Over the years I saw him at conventions and eventually, when the big World SF convention (San Francisco 1993) was close enough to his house in Oakland, saw his amazing residence. It was the first of many visits there over the years — he was unfailingly generous with, and understandably proud of and eager to show off, his house with its spare bedroom space (the Murphy bed adjacent to the downstairs library).
Charles didn’t drive, and on two occasions I provided driving services for road trips with him — in 1999, for three days in New Zealand before Worldcon in Melbourne, then afterward when we drove from Melbourne to Sydney via Canberra, and in 2000, a tour of the Big Island of Hawaii following that year’s Westercon (described with photos here). On those trips especially I saw Charles’ good side — his gourmet delight in dining (his seafood tower on ice at a restaurant in Sydney is an event he continued to recall as a pinnacle eating experience), his eagerness to share his expertise in art at many a museum visit — and his occasional bad side — his impatience with the quirks of others, his abrupt moods, and his seemingly callous disregard for the feelings of others. He could seem aloof, and may be he was, maybe he deserved to be, given his position. In latter years, entire conventions would pass when he would barely notice my presence. I tried not to take it personally; I’ve heard similar stories from others.
In 1997 I volunteered to set up Locus’ website, back in the days when the web was just getting going, and I used the opportunity to learn about HTML and creating webpages at my day job — my 27 years now day job with a large aerospace corporation — to apply that to Locus. He was willing and grateful though cautious to the end; we settled early on, on a limited set of content from the magazine to sample on the website each month, and it wasn’t until very recently — the past six months, with the advent of the News Blog — that he allowed expanded coverage to appear on the website, and that was only because of competition from other websites (not, ahem, because of time limitations on my part).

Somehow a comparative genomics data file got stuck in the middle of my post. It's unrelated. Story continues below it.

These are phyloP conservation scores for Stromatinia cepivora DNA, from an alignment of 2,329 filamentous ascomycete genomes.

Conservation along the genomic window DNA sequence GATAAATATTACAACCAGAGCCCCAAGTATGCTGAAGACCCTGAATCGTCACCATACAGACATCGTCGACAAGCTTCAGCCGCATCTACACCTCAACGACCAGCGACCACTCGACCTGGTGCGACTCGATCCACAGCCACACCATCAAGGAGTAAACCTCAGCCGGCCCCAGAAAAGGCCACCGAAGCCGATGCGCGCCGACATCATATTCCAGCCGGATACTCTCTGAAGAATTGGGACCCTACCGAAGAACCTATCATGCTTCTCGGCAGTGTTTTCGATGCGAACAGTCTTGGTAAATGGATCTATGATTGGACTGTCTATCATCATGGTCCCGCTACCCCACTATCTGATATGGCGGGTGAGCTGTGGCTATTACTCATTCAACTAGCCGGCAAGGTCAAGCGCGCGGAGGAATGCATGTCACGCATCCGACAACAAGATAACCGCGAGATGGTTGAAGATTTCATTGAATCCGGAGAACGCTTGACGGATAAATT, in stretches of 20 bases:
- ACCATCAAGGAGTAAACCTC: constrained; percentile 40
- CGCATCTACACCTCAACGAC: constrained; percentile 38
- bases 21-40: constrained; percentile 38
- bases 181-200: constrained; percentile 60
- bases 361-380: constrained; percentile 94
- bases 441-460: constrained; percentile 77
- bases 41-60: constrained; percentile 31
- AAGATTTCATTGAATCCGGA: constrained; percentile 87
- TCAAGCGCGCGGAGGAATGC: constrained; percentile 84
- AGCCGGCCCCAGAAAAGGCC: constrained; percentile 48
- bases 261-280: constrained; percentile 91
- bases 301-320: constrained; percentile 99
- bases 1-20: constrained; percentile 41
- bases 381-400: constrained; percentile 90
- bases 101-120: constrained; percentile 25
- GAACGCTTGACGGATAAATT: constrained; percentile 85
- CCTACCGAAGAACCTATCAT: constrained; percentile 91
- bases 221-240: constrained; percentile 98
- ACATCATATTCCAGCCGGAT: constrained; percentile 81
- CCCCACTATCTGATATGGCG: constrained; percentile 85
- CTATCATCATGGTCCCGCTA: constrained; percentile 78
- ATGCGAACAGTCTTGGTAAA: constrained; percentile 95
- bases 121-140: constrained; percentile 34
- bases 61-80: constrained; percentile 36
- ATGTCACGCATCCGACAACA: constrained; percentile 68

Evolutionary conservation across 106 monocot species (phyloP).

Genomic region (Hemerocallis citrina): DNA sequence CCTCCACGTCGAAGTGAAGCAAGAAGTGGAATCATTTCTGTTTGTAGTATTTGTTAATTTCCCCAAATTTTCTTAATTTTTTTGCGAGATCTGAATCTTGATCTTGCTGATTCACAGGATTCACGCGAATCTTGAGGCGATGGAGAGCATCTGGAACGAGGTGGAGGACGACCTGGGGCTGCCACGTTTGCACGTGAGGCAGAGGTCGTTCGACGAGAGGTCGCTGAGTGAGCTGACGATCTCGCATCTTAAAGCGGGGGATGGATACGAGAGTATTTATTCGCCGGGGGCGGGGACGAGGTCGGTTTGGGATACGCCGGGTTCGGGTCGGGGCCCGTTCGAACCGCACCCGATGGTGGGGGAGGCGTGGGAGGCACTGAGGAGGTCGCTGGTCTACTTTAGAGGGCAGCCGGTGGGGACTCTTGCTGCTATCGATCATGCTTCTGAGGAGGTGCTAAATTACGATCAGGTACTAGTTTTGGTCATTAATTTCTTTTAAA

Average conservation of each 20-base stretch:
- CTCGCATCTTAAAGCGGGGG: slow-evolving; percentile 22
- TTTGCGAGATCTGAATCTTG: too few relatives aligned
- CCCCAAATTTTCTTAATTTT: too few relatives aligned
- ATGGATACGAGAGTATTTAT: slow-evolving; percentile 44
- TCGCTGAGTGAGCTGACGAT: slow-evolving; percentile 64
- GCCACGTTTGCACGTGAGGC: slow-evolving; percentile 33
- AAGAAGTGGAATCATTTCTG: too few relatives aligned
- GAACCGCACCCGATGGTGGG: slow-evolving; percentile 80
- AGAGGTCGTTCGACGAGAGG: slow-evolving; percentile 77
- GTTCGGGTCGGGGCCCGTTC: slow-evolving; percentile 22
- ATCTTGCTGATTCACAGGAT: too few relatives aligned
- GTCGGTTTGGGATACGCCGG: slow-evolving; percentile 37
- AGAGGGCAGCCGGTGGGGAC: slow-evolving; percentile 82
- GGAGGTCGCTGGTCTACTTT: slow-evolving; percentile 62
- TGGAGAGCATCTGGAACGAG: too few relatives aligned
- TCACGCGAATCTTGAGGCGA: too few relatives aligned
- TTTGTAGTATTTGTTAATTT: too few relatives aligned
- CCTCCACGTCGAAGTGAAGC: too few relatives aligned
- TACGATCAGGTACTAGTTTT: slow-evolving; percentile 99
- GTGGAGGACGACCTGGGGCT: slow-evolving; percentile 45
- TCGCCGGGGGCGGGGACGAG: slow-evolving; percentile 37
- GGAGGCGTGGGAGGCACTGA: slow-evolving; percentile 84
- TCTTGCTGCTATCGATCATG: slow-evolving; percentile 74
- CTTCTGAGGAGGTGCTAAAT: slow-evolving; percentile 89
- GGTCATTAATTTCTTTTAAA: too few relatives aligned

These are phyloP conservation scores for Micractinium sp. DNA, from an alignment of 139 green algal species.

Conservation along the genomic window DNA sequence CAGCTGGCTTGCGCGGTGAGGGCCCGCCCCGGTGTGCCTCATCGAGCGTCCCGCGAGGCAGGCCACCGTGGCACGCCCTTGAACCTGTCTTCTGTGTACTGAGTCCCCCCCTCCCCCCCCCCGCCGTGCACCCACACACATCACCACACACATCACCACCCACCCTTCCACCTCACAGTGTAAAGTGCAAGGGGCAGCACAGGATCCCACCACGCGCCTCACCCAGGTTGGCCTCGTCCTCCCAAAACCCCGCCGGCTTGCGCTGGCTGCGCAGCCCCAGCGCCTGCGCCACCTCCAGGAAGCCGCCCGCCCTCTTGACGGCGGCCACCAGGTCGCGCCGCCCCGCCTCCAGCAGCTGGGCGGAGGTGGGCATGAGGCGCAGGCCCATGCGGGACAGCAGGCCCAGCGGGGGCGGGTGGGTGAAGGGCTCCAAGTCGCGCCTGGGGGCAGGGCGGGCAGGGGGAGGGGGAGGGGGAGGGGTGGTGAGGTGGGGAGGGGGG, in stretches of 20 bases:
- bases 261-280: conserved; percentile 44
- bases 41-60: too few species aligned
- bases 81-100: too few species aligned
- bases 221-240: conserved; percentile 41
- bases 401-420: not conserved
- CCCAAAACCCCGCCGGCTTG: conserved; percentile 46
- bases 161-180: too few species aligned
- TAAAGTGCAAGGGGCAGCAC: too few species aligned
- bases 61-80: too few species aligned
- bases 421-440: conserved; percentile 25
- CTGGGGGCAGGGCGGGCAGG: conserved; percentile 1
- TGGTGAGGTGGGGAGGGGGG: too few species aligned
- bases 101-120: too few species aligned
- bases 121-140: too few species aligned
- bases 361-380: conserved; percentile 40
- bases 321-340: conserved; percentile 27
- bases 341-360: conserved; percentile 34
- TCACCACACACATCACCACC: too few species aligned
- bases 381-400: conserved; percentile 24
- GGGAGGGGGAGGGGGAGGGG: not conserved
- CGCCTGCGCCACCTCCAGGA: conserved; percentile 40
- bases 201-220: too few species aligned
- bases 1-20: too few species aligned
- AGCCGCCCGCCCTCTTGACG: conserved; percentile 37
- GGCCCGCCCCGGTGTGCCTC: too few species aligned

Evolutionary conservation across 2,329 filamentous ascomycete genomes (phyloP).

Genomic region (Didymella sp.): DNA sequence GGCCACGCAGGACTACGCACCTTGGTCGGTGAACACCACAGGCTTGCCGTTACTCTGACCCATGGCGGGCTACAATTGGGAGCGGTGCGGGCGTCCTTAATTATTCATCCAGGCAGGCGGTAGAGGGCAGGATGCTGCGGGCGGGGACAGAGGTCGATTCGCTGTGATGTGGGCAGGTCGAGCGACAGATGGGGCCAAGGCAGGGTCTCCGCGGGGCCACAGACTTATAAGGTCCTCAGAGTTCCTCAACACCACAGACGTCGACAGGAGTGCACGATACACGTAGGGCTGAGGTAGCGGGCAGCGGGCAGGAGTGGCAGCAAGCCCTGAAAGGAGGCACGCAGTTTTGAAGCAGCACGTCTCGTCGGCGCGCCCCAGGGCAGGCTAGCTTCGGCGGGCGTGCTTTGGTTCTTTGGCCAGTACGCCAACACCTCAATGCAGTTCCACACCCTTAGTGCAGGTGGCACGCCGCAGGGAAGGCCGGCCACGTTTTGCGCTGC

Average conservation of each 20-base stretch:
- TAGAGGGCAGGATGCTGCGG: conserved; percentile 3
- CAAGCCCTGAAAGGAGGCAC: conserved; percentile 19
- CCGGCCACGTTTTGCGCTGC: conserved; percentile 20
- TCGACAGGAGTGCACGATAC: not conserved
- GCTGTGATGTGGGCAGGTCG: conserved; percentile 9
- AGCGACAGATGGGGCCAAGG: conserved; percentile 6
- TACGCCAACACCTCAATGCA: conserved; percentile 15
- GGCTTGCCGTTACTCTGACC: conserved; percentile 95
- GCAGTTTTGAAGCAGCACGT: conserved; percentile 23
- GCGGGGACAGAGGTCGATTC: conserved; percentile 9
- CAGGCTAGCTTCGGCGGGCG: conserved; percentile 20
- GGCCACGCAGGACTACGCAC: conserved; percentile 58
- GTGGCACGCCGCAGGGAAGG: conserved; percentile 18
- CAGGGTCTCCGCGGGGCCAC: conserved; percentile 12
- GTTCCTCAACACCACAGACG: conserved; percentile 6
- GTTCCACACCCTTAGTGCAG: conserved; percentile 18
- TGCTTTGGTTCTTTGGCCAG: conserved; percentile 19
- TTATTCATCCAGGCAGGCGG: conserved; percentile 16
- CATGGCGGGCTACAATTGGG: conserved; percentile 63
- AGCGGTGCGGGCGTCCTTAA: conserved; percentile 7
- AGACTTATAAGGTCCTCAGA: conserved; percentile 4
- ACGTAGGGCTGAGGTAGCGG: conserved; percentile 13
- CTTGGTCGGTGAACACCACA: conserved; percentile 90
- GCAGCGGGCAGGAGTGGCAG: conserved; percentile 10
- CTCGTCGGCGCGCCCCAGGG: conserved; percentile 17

I’m not sure he always approved of decisions I made about the website (he ran hot and cold over the annual April 1st features, for instance, even though they were originally his idea!), but he was always supportive, always allowing me to make decisions about what he considered an independent publication, even if that distinction was lost of most readers. And so I am grateful to Charles Brown to giving me the opportunity to contribute, in my own modest way, to the field we both loved and cherish.
I’m glad I had a chance to have dinner with him just a couple months ago, as happy an event as any of those Locus convention dinners of yore; I’m sorry I didn’t have a chance to speak with him since then… to ask him what he thought of Peter Sculthorpe, to recommend Glenfiddich 15, to talk about current books, a subject on which he always had the advantage. There were always things to talk about with Charles.
Again, finally, though I try not to presume to speak for others — I feel confidant, certainly on my part, that Locus will go on.